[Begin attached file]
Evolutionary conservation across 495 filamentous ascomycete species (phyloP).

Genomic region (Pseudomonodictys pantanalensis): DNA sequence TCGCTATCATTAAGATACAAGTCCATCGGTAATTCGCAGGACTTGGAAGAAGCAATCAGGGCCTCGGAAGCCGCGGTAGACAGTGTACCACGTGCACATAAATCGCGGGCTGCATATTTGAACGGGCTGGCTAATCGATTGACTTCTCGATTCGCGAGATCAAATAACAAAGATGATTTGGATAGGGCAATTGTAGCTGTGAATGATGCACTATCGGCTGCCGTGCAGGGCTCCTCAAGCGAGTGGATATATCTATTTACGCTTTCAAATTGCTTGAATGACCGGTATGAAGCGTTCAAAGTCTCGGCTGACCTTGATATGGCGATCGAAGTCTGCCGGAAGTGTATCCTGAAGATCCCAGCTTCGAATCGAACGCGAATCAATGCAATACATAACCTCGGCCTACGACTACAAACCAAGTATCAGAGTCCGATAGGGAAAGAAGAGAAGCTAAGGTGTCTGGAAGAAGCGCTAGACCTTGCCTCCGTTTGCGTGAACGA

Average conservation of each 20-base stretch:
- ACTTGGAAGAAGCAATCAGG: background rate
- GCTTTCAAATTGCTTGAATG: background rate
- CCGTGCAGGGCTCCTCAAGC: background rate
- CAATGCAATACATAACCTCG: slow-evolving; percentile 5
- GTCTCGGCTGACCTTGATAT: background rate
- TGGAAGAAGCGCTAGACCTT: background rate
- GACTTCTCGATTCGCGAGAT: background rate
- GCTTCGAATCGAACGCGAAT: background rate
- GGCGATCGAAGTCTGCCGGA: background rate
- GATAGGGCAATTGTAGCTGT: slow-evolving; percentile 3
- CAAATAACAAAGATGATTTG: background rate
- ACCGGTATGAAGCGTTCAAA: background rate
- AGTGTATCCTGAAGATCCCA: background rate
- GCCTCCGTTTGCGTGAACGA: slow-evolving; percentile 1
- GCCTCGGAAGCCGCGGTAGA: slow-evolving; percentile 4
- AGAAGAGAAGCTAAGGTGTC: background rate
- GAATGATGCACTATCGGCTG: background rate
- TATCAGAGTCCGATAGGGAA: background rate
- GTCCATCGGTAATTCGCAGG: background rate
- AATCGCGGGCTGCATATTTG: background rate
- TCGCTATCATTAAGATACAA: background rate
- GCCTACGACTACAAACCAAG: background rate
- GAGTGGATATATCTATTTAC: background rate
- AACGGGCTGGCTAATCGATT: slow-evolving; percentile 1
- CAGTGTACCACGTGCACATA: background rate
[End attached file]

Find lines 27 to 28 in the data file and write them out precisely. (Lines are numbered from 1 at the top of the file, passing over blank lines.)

- AACGGGCTGGCTAATCGATT: slow-evolving; percentile 1
- CAGTGTACCACGTGCACATA: background rate